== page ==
Obama Proposal Aims to Cut Unemployment Tax Payments

By Diana Ransom

Opinions expressed by Entrepreneur contributors are their own.


The idea of raising taxes in the midst of what continues to be a rocky time for small businesses is understandably anathema to many entrepreneurs. After all, keeping the doors open and the lights on is hard enough as the unemployment rate continues to hover around 9 percent and many shoppers are still pinching their pennies.

On the flip side, forcing states to pony up for unemployment spending might eventually cause an unwanted financial impact for business owners.

So far, 30 states have exhausted their unemployment insurance trust funds and have already borrowed an estimated $41 billion from the federal government to help jobless residents pay their bills, according to a report released yesterday from the Center on Budget and Policy Priorities and the National Employment Law Project. That tally is expected to reach a record $65 billion by 2013, according to the U.S. Labor Department.

So what does all this mean? Employers of all sizes could face a significant increase in their tax bills.

Here's how: To repay the principal on those loans, federal unemployment insurance taxes on employers are set to rise automatically in a number of states this year or in 2012, and tick up higher over the next few years, according to the joint study. The minimum taxable wage base in 18 states has already risen to $15,000 from $7,000 where the wage base has been for decades.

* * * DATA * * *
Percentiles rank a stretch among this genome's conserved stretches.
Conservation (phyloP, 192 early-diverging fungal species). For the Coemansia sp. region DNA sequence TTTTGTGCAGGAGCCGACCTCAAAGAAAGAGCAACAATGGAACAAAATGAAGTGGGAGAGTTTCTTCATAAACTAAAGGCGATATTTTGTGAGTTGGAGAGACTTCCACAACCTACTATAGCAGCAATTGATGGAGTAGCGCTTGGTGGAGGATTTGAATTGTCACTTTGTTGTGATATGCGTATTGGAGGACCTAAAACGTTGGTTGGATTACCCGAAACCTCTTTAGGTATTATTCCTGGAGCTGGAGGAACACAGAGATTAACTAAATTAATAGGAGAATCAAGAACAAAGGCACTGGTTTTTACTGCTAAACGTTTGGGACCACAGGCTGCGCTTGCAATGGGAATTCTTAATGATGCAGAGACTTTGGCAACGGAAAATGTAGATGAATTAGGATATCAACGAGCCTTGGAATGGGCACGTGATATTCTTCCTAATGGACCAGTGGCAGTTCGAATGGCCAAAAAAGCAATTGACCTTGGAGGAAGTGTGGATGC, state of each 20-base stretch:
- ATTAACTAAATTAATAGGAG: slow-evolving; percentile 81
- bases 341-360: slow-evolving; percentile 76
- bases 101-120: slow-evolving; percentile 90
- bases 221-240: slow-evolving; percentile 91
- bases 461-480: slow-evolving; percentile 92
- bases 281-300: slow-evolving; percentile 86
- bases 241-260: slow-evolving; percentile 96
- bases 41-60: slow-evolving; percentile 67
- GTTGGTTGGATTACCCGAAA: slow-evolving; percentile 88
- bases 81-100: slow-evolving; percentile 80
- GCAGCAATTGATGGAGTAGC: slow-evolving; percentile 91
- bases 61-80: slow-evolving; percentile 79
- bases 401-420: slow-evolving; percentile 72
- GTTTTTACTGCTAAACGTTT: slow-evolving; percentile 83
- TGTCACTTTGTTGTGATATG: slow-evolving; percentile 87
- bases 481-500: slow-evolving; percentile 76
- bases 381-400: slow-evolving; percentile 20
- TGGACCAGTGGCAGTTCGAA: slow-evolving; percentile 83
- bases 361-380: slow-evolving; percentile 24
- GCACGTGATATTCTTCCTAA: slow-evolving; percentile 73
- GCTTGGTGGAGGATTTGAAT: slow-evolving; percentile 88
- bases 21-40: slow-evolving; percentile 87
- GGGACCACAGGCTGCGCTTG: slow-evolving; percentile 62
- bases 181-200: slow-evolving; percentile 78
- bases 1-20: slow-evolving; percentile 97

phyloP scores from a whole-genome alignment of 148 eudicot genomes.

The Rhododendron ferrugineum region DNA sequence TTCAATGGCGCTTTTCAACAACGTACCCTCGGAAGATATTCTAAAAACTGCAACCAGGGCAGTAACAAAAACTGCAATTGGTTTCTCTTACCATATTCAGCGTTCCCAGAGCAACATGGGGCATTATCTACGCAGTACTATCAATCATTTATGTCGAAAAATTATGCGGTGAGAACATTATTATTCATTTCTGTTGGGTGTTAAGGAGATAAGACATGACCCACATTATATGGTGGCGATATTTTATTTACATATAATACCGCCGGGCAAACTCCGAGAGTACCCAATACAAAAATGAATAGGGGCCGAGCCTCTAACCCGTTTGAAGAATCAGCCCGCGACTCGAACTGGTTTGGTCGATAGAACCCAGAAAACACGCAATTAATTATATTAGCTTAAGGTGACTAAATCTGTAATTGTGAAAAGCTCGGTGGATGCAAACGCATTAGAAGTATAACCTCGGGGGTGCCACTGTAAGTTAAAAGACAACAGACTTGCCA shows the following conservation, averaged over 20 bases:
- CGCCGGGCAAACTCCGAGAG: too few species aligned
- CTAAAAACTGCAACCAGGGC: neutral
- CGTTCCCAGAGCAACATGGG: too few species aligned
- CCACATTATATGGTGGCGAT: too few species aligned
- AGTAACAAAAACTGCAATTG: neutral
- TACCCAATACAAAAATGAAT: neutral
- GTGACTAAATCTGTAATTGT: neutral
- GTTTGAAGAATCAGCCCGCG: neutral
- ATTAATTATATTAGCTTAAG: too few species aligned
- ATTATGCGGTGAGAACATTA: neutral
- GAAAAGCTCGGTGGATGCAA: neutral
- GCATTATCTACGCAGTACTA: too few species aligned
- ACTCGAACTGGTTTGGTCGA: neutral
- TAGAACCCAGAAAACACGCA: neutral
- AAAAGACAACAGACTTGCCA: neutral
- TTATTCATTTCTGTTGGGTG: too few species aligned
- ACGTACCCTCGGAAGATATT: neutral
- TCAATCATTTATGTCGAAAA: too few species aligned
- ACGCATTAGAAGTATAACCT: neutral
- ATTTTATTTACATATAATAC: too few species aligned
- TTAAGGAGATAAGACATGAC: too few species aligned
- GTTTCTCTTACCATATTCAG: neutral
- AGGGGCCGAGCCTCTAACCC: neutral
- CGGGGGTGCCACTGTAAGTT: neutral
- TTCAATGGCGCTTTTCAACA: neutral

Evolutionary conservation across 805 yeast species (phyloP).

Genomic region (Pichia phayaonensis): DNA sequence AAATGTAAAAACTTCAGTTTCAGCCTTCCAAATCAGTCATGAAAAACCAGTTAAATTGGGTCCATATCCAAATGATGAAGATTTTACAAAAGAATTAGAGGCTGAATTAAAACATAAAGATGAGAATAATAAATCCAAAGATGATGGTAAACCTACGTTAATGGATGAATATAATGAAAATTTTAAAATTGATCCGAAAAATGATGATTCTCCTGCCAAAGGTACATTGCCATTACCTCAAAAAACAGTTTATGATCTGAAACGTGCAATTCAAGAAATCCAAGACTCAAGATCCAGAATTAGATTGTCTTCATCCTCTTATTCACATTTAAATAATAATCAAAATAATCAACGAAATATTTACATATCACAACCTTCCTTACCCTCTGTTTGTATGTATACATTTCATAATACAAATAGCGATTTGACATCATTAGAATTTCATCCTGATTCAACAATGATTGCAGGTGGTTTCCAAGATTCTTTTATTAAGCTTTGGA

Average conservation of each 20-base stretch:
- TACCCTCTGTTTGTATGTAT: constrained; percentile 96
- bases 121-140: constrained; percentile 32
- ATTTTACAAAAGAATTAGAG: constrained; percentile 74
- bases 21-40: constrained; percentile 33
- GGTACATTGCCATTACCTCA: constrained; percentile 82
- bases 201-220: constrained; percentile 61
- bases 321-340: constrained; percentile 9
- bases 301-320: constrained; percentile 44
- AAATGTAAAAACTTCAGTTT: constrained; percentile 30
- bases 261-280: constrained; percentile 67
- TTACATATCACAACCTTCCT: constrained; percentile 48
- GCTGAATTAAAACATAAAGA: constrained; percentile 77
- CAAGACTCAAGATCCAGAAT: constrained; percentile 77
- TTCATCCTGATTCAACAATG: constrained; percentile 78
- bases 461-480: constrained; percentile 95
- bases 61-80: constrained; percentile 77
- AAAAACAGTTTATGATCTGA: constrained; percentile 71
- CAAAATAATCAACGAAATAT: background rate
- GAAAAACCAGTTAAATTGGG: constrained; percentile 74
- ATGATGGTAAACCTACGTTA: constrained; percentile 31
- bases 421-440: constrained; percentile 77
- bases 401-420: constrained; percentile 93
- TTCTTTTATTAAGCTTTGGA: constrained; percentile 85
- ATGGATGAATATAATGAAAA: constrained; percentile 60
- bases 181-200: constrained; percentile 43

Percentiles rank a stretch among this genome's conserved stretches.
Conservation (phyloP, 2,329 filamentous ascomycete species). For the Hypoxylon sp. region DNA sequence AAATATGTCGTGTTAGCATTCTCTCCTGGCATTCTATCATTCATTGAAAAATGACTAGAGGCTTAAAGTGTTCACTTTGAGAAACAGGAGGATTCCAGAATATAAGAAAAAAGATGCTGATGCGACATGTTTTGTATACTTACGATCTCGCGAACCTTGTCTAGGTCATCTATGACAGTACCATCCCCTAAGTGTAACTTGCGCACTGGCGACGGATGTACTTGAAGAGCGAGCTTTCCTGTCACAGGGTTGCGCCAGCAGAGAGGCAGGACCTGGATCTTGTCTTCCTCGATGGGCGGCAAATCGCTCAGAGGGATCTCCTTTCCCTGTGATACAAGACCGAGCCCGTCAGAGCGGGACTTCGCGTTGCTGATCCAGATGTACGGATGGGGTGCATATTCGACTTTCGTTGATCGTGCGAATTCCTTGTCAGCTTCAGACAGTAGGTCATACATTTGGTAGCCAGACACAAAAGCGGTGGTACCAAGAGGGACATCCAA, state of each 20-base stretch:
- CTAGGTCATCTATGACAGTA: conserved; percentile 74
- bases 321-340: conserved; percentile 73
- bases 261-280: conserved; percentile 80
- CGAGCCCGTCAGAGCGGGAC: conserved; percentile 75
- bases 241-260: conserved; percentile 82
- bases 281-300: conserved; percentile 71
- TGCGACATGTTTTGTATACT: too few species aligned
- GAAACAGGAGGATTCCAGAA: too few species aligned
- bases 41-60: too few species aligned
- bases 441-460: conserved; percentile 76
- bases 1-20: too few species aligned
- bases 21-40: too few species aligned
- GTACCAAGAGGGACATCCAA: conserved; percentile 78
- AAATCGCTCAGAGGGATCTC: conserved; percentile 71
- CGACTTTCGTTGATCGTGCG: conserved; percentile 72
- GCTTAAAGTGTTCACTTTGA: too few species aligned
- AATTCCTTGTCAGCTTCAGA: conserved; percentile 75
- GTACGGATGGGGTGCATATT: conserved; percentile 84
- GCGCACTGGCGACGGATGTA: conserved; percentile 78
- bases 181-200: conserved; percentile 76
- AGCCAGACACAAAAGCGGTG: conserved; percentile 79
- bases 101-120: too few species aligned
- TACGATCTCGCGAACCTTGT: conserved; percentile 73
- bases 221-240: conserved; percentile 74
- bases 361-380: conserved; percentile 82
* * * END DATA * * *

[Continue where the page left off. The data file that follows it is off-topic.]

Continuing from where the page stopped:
But President Barack Obama has a plan -- which he expects to detail in his 2012 budget due out next week -- to give employers and states a much needed break by deferring those federal loan interest payments into 2014. He also proposes to postpone automatic tax increases for two years.

Response to the proposal has been mixed. Some republicans are against it since they say a number of states will be forced to raise unemployment taxes on businesses in the future. Meanwhile, a number of think tanks have thrown their support either behind the President's plan or similar reforms citing bigger problems if nothing gets done.

Indeed, with this proposal, small-business owners in states that owe the government money can avoid paying $5 billion to $7 billion in higher federal unemployment insurance taxes before the end of 2013, and $16 billion to $24 billion over the next five years, said the joint study.

Is President Obama on to something with this? What's your take?

Diana Ransom is the former deputy editor of Entrepreneur.com.

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